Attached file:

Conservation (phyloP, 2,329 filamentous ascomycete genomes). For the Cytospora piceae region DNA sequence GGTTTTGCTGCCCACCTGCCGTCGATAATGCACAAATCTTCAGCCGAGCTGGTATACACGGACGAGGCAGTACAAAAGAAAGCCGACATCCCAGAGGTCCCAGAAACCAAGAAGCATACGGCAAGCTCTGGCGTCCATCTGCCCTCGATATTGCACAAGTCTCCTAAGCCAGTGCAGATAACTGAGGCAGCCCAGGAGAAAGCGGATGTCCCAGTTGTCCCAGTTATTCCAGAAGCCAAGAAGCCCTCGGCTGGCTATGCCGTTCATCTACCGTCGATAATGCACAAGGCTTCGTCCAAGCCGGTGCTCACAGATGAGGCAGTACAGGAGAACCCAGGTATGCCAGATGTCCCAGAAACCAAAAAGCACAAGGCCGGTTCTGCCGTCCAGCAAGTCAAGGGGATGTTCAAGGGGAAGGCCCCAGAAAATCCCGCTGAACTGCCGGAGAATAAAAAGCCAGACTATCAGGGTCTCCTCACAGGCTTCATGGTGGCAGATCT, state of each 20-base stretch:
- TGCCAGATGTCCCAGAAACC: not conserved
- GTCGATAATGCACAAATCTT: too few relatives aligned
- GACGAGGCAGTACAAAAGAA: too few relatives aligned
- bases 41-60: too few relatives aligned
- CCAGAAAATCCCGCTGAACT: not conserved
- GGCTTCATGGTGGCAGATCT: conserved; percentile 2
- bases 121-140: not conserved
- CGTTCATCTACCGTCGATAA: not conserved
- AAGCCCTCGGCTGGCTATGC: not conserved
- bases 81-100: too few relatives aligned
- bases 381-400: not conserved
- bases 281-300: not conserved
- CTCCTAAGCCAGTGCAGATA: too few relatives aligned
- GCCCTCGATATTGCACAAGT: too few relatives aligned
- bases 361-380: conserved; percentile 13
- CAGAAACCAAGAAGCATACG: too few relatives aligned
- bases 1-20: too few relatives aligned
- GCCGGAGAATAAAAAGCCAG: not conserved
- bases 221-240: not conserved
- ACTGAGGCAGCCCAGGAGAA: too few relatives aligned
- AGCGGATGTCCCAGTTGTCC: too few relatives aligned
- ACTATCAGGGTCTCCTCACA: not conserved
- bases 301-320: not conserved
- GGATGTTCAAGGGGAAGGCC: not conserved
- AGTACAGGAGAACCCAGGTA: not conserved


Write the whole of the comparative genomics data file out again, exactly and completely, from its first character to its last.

Conservation (phyloP, 2,329 filamentous ascomycete genomes). For the Cytospora piceae region DNA sequence GGTTTTGCTGCCCACCTGCCGTCGATAATGCACAAATCTTCAGCCGAGCTGGTATACACGGACGAGGCAGTACAAAAGAAAGCCGACATCCCAGAGGTCCCAGAAACCAAGAAGCATACGGCAAGCTCTGGCGTCCATCTGCCCTCGATATTGCACAAGTCTCCTAAGCCAGTGCAGATAACTGAGGCAGCCCAGGAGAAAGCGGATGTCCCAGTTGTCCCAGTTATTCCAGAAGCCAAGAAGCCCTCGGCTGGCTATGCCGTTCATCTACCGTCGATAATGCACAAGGCTTCGTCCAAGCCGGTGCTCACAGATGAGGCAGTACAGGAGAACCCAGGTATGCCAGATGTCCCAGAAACCAAAAAGCACAAGGCCGGTTCTGCCGTCCAGCAAGTCAAGGGGATGTTCAAGGGGAAGGCCCCAGAAAATCCCGCTGAACTGCCGGAGAATAAAAAGCCAGACTATCAGGGTCTCCTCACAGGCTTCATGGTGGCAGATCT, state of each 20-base stretch:
- TGCCAGATGTCCCAGAAACC: not conserved
- GTCGATAATGCACAAATCTT: too few relatives aligned
- GACGAGGCAGTACAAAAGAA: too few relatives aligned
- bases 41-60: too few relatives aligned
- CCAGAAAATCCCGCTGAACT: not conserved
- GGCTTCATGGTGGCAGATCT: conserved; percentile 2
- bases 121-140: not conserved
- CGTTCATCTACCGTCGATAA: not conserved
- AAGCCCTCGGCTGGCTATGC: not conserved
- bases 81-100: too few relatives aligned
- bases 381-400: not conserved
- bases 281-300: not conserved
- CTCCTAAGCCAGTGCAGATA: too few relatives aligned
- GCCCTCGATATTGCACAAGT: too few relatives aligned
- bases 361-380: conserved; percentile 13
- CAGAAACCAAGAAGCATACG: too few relatives aligned
- bases 1-20: too few relatives aligned
- GCCGGAGAATAAAAAGCCAG: not conserved
- bases 221-240: not conserved
- ACTGAGGCAGCCCAGGAGAA: too few relatives aligned
- AGCGGATGTCCCAGTTGTCC: too few relatives aligned
- ACTATCAGGGTCTCCTCACA: not conserved
- bases 301-320: not conserved
- GGATGTTCAAGGGGAAGGCC: not conserved
- AGTACAGGAGAACCCAGGTA: not conserved